When Michael Birchett first started reading Satisfactory Academic Progress appeals as a financial aid administrator, he came across one student who was unable to attend class for an extended period due to a flat tire.
As someone who grew up in a middle-class family, he thought the reasoning was “silly” at first.
But, after noticing cars in neighborhoods with flat tires not moving for months, Birchett, the director of financial aid counseling and outreach at the University of Kentucky, realized not everyone has money on hand to fix those issues immediately.
This is just one example of implicit bias that can exist at the institutional level, said Birchett.
“If you don’t have very diverse groups of folks from different backgrounds or socioeconomic levels looking at things and being able to actually empathize with students, you are not really making very good appeal decisions for those students,” he said.
To mitigate the negative impact of implicit bias, specifically in college financial aid offices, the National Association of Student Financial Aid Administrators (NASFAA) published the “Implicit Bias Toolkit.”
The toolkit offers best practices to financial aid administrators to address biases in policies related to institutional forms, communication, cost of attendance, scholarships, student worker programs, verification and professional judgment.
“It really challenges assumptions, challenges those biases and helps direct people on the critical steps to take to neutralize some of those forces,” said Dr. Christina Tangalakis, associate dean of student financial aid services at Glendale Community College and co-author of the toolkit.
She said that to make institutional changes, individuals must first recognize their own biases—which extends beyond race and ethnicity. Assessments, such as the Harvard Project Implicit Bias Test, are available online as an educational tool.
She said that learning can also take place by having conversations with others from different backgrounds, challenging underrepresentation in work environments, reading articles and participating in implicit bias training sessions.
“We all carry our own biases that are based on the life that we have lived and the things that we have been exposed to,” said Dana Kelly, vice president of professional development and institutional compliance at NAFSAA.
She added, “the realization that biases can be both positive and negative and the more aware you are of your own bias, the more likely you are to consider it whenever you are making policy decisions that impact a wide range of individuals.”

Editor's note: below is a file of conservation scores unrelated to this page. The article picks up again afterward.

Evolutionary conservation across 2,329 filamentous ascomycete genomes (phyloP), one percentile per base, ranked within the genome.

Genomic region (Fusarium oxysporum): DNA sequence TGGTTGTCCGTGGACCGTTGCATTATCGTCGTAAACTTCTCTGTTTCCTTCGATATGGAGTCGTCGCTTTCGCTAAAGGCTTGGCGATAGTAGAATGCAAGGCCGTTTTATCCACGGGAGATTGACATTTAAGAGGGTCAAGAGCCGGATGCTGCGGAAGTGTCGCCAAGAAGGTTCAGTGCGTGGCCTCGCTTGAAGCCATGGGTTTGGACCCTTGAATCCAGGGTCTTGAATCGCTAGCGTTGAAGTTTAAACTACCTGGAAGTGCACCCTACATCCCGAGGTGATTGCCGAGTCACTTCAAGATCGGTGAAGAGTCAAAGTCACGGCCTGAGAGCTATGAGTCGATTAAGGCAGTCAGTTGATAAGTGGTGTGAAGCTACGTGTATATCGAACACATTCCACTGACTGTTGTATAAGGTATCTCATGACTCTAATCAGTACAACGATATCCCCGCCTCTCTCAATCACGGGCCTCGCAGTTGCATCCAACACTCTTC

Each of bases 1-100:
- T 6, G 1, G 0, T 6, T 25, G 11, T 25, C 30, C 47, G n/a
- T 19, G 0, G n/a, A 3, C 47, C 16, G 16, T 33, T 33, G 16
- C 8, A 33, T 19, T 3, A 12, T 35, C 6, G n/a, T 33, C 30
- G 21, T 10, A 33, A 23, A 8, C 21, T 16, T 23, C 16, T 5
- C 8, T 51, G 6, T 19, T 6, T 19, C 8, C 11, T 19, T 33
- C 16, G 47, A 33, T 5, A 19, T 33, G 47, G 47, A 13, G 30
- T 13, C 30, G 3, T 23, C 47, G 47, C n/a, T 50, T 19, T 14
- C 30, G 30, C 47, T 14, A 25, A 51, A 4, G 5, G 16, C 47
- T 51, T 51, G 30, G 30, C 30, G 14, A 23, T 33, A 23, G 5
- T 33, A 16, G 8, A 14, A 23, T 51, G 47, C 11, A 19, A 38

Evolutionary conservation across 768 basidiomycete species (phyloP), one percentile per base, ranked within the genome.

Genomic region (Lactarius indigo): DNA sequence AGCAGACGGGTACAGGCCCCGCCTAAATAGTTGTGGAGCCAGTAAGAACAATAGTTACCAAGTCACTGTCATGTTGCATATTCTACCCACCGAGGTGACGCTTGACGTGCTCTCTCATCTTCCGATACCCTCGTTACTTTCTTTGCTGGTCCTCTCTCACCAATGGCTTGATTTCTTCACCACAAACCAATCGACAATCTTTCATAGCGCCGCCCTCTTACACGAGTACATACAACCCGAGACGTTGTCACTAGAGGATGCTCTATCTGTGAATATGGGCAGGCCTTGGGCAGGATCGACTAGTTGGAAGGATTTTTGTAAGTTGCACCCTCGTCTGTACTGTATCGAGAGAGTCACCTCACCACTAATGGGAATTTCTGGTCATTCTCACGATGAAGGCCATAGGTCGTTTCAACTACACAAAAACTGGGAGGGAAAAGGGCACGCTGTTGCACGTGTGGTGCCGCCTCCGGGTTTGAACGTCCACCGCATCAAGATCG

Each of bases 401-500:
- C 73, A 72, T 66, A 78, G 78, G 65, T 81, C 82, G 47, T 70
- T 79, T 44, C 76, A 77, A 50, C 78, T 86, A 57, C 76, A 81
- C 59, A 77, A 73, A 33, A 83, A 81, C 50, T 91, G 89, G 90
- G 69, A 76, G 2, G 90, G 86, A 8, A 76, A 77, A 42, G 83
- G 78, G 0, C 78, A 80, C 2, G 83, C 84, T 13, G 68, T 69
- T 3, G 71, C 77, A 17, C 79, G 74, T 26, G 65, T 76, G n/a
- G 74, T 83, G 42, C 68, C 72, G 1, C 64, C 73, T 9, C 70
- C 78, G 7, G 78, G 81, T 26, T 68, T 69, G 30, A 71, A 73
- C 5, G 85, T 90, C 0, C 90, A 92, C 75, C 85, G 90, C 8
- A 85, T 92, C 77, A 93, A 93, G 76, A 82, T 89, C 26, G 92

At the institutional level, the toolkit recommended financial aid offices reevaluate its forms to ensure inclusive language is used. For example, forms should use phrasing such as “parent 1” and “parent 2” rather than “mother” or “father” and gender-neutral pronouns.
They recommend that both forms and scholarship applications be accessible to all students. Offering only online applications, for example, can be a barrier for those without access to technology or broadband internet.
“By making it an online form only, you have assumed that everyone has easy access to the online environment and those who don’t are likely to fall into a socioeconomic class that the scholarship itself would benefit,” said Kelly. “It was done inadvertently but you didn’t consider that it would negatively impact those without clear access to the process you just created.”
To bring more clarity to the scholarship selection process, institutions can implement rubrics for students and committee members. Applicant and recipient data can also be utilized to track trends and determine potential biases, according to the toolkit.
For financial aid offices, communication is key as it “builds trust, prevents or resolves problems, creates better relationships, provides clarity and direction, increases engagement, improves productivity and promotes team building,” the report noted.
Apart from scholarships, the Federal Work-Study (FWS) program provides another way for students to pay for college, though many are often unaware of the eligibility requirements. The toolkit recommends that colleges and universities focus on maintaining student outreach, including establishing ambassador and tutoring positions with FWS funding to assist with outreach efforts.
In terms of cost of attendance, the toolkit recommends separate budgets for categories of students with different circumstances and suggests that institutions survey their students to acquire cost and budget data.
The report suggested that appeal decisions be determined by diverse committees consisting of employees inside and outside financial aid offices. This can include diversity officers, faculty and staff. Additionally, institutions need to identify marginalized populations to make them aware of available appeal options, the report suggested.
“If you can go into every situation under the assumption that you carry certain preconceptions into a room with you, I think it starts kind of a lifelong journey of learning about yourself and learning how to compensate for those things,” said Birchett, who is also co-author of the toolkit.
Sarah Wood can be reached at [email protected].